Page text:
The annual bill based on 200 kL for water and sewerage services (P7) is the sum charge for the provision of services to a residential customer adopting a consistent volume of water. This indicator aids comparisons between utilities and is a more realistic benchmark of pricing and transparency of tariff increases. Table 5 shows Shoalhaven’s performance within the Medium group ($160 less than group average and $120 less than the National average). Table 6 makes a further comparison to utilities surrounding the Shoalhaven ($184 less than the average).

 

Table 5 P7 Annual bill based on 200kL/a (water & sewerage) ($)

Performance Comparison – Medium Utility Group

Utility

2015–16

2016–17

2017-18

% Change from 2016-17

Lower Murray Water

774

770

771

0%

South Gippsland Water

1140

1121

1124

0%

Albury City Council

1131

1151

1129

-2%

Fitzroy River Water (Rockhampton Regional Council)

1103

1122

1146

2%

Wannon Water

1267

1224

1216

-1%

Shoalhaven City Council

1225

1240

1252

1%

East Gippsland Water

1287

1323

1313

-1%

GWM Water

1315

1314

1315

0%

Tamworth Regional Council

1369

1372

1366

0%

Western Downs Regional Council

1205

1388

1367

-2%

Dubbo Regional Council

1393

1394

1388

0%

Bundaberg Regional Council

1371

1411

1411

0%

Mackay Regional Council

1464

1439

1449

1%

Coffs Harbour City Council

1537

1520

1507

-1%

Tweed Shire Council

1535

1572

1570

0%

Gladstone Regional Council

1501

1496

1575

5%

Water Corporation—Mandurah

1510

1539

1594

4%

Port Macquarie Hastings Council

1558

1581

1600

1%

Wide Bay Water (Fraser Coast Regional Council)

1644

1634

1630

0%

Queanbeyan–Palerang Regional Council

1640

1670

1674

0%

Clarence Valley Council

1695

1714

1709

0%

Mid Coast Council

1834

1867

1951

4%

GROUP AVERAGE - MEDIUM

 

 

1412

1%

GROUP AVERAGE - LARGE

 

 

1314

3%

NATIONAL AVERAGE

 

 

1372

1%

 

Table 6 P7 Annual bill based on 200kL/a (water & sewerage) ($)

Performance Comparison – Utilities near Shoalhaven

Utility

2014–15

2015–16

2016–17

2017-18

% Change 2016-17

Sydney Water Corporation

1211

1210

1095

1096

0%

Shoalhaven City Council

1210

1225

1240

1252

1%

Wingecarribee Shire Council

1304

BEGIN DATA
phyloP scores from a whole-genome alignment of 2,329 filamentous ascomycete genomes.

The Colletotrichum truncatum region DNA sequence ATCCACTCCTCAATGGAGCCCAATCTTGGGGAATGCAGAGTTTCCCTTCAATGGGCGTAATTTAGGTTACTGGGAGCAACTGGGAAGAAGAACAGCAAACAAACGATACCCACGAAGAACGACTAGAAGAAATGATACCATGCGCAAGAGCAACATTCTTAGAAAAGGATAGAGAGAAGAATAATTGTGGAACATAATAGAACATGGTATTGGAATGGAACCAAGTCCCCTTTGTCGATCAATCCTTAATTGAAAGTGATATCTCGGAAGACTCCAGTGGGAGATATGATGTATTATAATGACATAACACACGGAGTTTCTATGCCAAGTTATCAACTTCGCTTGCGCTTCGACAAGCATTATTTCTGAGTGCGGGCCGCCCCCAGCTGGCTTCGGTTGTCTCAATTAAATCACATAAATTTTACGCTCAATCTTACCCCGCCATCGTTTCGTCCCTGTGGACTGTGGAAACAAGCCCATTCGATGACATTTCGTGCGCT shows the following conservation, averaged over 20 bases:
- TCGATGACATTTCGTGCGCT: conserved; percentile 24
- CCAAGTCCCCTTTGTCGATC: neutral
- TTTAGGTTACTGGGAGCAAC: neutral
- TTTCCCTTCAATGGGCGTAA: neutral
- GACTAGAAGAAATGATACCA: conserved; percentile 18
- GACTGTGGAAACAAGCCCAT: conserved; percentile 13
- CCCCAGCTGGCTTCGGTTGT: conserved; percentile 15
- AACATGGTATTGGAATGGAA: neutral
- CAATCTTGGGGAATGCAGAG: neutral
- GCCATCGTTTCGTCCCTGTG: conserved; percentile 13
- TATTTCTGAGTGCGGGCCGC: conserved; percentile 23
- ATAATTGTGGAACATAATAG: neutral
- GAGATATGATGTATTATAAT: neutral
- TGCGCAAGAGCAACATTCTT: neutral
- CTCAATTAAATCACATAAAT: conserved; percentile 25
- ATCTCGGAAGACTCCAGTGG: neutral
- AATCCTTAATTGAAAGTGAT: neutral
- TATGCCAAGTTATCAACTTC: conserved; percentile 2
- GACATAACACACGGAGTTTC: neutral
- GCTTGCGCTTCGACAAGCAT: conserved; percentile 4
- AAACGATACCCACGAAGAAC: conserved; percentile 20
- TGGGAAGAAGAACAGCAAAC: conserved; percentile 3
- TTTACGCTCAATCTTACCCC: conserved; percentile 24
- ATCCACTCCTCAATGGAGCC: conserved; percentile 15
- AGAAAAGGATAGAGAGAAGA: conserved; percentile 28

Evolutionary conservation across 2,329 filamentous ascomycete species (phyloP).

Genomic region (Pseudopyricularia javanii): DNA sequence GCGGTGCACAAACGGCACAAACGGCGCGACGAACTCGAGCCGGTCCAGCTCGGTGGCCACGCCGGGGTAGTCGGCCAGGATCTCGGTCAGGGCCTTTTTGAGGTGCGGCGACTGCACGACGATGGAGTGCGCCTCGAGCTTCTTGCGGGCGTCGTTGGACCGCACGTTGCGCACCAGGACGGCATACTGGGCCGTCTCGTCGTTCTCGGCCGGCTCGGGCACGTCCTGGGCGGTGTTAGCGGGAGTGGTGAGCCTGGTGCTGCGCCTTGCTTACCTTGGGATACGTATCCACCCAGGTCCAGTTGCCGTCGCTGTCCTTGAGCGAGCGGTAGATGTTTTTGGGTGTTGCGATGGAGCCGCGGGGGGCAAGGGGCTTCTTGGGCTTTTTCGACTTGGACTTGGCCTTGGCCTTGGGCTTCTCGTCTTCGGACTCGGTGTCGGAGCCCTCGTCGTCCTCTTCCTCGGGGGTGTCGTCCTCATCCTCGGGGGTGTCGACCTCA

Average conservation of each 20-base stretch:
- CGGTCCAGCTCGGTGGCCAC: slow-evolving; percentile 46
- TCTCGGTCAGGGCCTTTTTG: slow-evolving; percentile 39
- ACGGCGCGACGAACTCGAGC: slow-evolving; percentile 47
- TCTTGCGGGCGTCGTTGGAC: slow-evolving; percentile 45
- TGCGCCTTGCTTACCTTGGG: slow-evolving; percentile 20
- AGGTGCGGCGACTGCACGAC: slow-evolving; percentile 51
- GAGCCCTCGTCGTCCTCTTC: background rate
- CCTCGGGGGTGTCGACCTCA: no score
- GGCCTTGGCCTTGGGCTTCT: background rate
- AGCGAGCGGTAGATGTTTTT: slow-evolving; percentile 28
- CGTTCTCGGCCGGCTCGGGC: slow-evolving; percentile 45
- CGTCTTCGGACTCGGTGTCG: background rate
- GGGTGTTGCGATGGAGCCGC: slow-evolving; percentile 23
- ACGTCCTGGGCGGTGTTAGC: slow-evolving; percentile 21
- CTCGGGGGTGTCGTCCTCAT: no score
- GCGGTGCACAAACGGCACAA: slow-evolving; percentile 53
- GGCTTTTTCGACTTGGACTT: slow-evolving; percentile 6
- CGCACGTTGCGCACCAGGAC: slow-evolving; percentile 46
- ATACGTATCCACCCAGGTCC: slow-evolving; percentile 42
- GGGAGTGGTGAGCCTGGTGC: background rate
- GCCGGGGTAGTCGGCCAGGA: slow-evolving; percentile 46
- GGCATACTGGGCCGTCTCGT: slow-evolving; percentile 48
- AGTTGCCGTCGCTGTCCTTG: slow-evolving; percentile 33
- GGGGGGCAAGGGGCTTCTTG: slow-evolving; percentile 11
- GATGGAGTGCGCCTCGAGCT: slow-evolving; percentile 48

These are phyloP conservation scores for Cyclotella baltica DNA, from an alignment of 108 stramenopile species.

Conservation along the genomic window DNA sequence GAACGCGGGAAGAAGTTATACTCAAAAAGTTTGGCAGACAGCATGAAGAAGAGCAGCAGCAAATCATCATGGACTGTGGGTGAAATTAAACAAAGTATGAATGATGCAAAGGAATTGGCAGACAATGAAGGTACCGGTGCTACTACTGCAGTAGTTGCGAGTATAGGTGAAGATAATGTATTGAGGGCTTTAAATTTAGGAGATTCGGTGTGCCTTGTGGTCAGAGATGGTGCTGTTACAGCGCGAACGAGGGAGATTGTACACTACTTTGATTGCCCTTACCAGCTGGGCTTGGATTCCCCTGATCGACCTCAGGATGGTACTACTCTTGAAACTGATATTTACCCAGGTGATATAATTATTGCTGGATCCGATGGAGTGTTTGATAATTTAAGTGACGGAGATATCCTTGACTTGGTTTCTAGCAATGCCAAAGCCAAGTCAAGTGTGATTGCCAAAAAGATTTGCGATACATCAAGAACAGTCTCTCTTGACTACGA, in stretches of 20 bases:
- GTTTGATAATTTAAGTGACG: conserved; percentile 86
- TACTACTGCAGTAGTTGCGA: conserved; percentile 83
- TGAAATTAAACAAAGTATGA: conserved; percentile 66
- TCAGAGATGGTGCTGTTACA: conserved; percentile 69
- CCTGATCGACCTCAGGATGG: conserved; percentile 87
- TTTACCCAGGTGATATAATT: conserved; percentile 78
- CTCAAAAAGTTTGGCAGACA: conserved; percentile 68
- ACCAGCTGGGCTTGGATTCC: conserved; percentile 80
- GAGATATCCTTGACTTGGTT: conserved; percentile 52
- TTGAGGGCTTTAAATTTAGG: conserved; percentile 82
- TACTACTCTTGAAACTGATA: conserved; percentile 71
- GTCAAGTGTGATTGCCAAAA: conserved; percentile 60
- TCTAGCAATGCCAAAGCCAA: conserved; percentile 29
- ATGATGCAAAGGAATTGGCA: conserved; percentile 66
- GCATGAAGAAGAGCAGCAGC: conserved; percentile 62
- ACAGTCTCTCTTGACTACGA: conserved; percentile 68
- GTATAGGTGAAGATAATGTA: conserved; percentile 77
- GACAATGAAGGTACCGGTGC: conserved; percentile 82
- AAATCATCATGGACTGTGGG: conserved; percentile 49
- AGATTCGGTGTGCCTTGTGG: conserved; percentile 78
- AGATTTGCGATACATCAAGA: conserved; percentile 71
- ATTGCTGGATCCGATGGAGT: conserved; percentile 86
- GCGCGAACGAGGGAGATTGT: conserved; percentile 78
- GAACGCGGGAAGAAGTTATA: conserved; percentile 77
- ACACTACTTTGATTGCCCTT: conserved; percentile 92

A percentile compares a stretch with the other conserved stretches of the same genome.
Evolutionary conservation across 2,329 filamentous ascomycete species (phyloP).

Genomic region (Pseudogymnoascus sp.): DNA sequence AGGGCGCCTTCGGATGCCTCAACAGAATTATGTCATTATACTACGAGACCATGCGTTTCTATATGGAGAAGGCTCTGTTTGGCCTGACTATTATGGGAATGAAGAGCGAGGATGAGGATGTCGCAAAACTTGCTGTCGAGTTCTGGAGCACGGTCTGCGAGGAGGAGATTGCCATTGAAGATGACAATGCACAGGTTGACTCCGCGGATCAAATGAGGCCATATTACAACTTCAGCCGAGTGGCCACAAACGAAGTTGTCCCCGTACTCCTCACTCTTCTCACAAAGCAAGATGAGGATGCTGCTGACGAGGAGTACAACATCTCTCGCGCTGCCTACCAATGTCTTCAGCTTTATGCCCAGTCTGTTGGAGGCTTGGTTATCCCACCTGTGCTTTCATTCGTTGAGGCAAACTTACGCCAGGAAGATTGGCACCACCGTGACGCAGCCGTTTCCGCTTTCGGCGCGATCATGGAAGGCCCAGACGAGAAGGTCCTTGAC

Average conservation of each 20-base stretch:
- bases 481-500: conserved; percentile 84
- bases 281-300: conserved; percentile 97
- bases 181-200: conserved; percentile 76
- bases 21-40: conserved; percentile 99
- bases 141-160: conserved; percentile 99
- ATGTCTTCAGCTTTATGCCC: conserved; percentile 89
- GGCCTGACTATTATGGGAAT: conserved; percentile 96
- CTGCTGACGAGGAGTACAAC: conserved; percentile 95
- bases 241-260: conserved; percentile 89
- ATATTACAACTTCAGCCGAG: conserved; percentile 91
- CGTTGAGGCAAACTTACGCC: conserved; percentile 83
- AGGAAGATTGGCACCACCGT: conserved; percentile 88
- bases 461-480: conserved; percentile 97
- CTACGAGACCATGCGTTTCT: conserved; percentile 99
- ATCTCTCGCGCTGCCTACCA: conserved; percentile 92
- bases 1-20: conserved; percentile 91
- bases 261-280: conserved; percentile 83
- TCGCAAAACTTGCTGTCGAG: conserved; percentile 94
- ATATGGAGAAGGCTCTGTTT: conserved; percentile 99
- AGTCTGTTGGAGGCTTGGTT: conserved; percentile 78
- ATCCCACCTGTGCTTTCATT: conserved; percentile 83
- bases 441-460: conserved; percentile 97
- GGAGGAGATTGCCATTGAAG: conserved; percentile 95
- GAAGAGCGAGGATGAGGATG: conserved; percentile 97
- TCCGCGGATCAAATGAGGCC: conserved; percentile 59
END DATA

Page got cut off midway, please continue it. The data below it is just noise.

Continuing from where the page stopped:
1317

1335

1334

0%

Goulburn Mulwaree Council

1596

1575

1521

1492

-2%

Bega Valley Shire Council

1899

1948

1941

1934

0%

Eurobodalla Shire Council

1920

1940

1937

1949

1%

AVERAGE

1400

1423

1430

1436

0%

 

FINANCE

F16 - Total capital expenditure for water and sewerage ($000s)

This comparison presents the total capital expenditure in real dollar terms and provides the total level of capital investment against similar sized utilities. A number of factors influence capital expenditure (age/lifecycle of infrastructure and growth) and therefore a utility performance in this indicator will be “lumpy” over time as many projects are one off and can take several years to complete.

Shoalhaven capital expenditure on sewer infrastructure ($111,681,000) made up the bulk of the total. Overall, Shoalhaven expenditure was higher than most utility and national averages as a consequence of the REMs project works.

 

Table 7F16 Total capital expenditure for water and sewerage ($000s)

Performance Comparison – Medium Utility Group

Utility

2015–16

2016–17

2017-18

% Change from 2016-17

Shoalhaven City Council

22504

60451

125917

108%

South Gippsland Water

8382

5445

29543

443%

Bundaberg Regional Council

16200

32389

26938

-17%

Gladstone Regional Council

13118

22901

26668

16%

Wide Bay Water (Fraser Coast Regional Council)

18567

21836

19469

-11%

Port Macquarie Hastings Council

19597

26757

19256

-28%

Wannon Water

14837

18774

18782

0%

Water Corporation—Mandurah

14559

21682

18503

-15%

Fitzroy River Water (Rockhampton Regional Council)

19531

16676

17026

2%

GWM Water

6659

6833

16066

135%

Mid Coast Council

14863

9416